A discussion on the particulars of brass condition when it comes to handload performance.
The big brown truck that brings happy packages lumbered down my driveway, stopping in front of the house. The dogs let me know some danger was present—they bark at anything—and I headed out to greet our friendly driver.
“Something jingly in this one.”
Something jingly, indeed. Today would be a good day. Today was new brass day. If gun owners can proclaim it is “new gun day,” and musicians can have “new guitar day,” then dammit, we reloaders are allowed to have new brass day.
Using new brass might seem counterintuitive to the reloader, as the very name of the action alludes to the fact that the ammo had been previously fired at some point in time. I prefer to use the term “handloading,” as it implies the hand-tuning of the case, powder charge and seating of bullet, rather than just making something functional once again. But, using new brass does pose some issues, which will need to be sorted out.
By no means do I feel we all should be shooting new brass all the time, as I still rework fired cases for my guns to this day. I do prefer to use spent cases from factory ammo that has been fired in my guns.
Looking at a reloading manual, you’ll see the SAAMI specification for case length for each cartridge, and then you’ll see a “trim to” length, a bit shorter than the SAAMI dimension, to allow for the stretching of brass cases. More often than not, I don’t trim my spent cases to that dimension, but to the SAAMI spec, so that if I use new brass, I don’t have to trim it excessively.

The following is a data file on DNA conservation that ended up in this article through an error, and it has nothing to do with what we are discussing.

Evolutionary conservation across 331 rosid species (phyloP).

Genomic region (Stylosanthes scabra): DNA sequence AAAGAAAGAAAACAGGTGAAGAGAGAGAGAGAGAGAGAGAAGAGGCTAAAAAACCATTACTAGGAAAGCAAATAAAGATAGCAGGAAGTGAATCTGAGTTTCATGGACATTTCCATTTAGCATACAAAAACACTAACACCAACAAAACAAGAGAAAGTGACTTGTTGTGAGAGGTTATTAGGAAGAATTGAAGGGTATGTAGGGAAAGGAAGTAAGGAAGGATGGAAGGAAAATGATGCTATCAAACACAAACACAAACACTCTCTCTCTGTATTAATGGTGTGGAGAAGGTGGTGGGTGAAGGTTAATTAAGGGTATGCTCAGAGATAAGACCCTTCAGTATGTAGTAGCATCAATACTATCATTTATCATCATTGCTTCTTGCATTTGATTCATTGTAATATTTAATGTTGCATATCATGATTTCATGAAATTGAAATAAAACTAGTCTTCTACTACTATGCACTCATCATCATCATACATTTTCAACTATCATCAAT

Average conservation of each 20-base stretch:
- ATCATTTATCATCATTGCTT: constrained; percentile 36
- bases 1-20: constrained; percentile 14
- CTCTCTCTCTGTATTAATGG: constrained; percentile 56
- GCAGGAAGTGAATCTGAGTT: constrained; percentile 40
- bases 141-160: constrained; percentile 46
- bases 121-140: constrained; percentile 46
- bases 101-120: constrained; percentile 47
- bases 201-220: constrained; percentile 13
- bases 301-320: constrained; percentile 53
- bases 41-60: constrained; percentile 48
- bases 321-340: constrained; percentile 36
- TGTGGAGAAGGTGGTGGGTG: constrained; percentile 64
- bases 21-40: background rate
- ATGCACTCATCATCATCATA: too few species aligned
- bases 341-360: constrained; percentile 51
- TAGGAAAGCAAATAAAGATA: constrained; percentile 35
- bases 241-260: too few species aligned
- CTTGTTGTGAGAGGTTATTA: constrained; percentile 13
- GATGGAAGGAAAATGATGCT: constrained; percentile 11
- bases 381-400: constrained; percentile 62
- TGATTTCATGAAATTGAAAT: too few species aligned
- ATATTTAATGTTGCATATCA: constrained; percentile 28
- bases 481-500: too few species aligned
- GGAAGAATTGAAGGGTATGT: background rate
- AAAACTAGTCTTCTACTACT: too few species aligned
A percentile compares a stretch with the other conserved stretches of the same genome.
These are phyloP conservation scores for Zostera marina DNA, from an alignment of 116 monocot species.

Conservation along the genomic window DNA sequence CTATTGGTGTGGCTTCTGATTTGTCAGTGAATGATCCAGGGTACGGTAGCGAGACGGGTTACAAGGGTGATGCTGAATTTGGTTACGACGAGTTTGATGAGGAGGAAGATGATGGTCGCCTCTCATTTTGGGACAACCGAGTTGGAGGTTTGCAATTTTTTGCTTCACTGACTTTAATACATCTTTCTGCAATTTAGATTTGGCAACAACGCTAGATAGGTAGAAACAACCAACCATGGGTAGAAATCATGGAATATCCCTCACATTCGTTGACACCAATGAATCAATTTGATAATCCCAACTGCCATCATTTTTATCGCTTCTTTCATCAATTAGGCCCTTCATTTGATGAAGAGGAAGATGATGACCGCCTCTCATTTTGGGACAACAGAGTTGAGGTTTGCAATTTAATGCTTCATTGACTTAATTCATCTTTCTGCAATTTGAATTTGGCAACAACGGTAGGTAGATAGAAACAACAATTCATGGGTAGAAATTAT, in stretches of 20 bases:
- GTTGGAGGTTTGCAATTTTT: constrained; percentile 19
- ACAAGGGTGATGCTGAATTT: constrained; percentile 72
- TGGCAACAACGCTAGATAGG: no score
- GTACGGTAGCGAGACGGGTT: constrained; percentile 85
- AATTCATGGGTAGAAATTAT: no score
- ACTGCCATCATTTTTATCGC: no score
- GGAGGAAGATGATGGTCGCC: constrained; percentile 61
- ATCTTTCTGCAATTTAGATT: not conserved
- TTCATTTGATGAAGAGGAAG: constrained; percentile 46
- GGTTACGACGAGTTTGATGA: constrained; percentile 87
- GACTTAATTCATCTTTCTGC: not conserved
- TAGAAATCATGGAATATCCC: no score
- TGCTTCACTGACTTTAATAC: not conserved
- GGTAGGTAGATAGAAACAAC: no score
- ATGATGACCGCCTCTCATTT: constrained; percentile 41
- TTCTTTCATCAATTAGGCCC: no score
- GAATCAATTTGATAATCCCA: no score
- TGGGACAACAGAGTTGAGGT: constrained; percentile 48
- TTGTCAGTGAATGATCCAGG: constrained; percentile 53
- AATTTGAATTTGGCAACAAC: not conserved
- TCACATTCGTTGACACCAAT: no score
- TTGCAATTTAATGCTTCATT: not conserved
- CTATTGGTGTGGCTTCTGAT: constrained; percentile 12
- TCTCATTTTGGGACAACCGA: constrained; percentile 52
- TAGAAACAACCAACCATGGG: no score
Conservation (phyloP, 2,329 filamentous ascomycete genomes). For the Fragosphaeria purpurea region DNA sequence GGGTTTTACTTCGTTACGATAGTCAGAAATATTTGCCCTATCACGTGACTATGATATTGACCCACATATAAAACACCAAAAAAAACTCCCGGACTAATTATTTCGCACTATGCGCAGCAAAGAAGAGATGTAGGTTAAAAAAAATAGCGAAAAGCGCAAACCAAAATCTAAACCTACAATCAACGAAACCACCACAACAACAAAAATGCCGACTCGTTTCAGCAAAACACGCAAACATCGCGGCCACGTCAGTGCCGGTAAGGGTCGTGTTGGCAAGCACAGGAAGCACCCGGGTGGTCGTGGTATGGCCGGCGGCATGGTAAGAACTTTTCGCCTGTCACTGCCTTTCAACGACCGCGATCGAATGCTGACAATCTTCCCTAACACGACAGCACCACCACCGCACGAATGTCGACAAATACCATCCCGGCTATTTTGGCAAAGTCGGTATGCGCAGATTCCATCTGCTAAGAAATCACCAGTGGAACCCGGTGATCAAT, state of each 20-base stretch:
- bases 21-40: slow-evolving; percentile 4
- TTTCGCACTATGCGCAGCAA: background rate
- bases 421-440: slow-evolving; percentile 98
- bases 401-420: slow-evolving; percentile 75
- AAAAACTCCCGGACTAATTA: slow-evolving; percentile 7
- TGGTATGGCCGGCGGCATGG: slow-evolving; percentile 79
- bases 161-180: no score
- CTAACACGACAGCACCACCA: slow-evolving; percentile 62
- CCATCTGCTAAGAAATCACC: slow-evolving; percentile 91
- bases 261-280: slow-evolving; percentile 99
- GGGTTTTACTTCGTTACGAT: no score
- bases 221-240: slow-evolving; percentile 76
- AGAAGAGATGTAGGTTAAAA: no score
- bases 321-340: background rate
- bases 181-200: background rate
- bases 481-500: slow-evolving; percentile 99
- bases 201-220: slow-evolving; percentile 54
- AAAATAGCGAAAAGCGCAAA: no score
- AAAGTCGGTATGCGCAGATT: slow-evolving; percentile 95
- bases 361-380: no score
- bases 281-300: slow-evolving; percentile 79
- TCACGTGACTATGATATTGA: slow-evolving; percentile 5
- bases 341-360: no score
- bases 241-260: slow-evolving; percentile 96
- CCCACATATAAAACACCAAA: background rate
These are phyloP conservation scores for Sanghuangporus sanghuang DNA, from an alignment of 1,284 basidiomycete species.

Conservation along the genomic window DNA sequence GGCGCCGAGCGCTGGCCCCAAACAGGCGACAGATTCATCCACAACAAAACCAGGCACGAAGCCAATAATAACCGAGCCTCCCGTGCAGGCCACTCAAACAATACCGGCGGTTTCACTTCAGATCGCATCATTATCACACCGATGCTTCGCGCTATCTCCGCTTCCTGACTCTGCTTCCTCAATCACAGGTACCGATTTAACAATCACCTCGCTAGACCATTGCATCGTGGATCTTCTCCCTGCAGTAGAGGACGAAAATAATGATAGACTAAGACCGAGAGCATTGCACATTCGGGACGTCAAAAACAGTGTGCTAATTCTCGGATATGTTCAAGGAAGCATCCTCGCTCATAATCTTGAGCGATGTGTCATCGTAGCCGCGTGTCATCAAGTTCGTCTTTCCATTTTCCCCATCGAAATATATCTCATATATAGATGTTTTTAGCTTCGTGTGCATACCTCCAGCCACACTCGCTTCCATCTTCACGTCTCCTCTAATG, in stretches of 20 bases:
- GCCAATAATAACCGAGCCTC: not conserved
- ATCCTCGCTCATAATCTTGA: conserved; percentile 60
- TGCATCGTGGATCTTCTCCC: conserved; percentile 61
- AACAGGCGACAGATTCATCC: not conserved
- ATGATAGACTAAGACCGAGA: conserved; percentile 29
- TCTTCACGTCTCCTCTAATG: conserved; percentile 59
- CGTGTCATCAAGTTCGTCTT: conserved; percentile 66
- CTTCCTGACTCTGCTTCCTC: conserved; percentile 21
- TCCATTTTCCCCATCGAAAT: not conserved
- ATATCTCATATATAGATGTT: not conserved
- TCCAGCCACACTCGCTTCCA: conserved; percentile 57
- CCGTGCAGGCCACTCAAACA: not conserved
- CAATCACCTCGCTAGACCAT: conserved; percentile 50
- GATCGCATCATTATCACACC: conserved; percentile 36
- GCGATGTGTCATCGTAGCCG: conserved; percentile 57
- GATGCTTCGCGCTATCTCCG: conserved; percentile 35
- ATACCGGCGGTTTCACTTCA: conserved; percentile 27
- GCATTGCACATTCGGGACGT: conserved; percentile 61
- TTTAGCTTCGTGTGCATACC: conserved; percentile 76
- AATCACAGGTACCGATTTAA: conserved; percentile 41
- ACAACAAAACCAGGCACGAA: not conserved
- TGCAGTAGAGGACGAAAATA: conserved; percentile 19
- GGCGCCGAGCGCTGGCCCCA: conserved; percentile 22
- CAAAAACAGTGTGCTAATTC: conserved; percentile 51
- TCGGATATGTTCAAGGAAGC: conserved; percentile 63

The majority of new brass available for sale will need to be treated almost the same as if it were once fired. I’ve had all sorts of new brass arrive with dented case mouths, burred-up flash holes and other ailments, so I’ve learned to treat it all as if it were once-fired.
The exception to this rule has been brass from Nosler, Norma, Lapua and some of the boutique brass makers, like Kinetics’ match stuff. This doesn’t mean that the Federal, Hornady, Winchester or Remington brass is bad, or inferior … just that the shipping methods sometimes cause some undue harm.
It really isn’t anything that a pass through the resizing die wouldn’t cure, but it’s nice when you unbox some of the Nosler Premium Brass and thoroughly inspect it from stem to stern without finding a flaw. I could just go from box to press to rifle chamber without having any worries; at worst, I might want to put a VLD chamfer on the case mouth if I’m being really picky about precision. I have relied on both Nosler and Norma brass for quite some time for my dangerous game handloads and have never been let down.
Does the new, premium brass make a huge difference in handgun cartridges? One of the best features of handgun cartridges is the simplicity of design: The vast majority of these cases can be reused many times without issue. That said, I do like new brass for my everyday carry ammo, or hunting ammunition for those who pursue big game with a handgun. But for the majority of handgun work—especially for the high-volume shooters—so long as the brass thickness doesn’t vary so much that it’ll affect the crimp, you might not see the same results as you would with a rifle.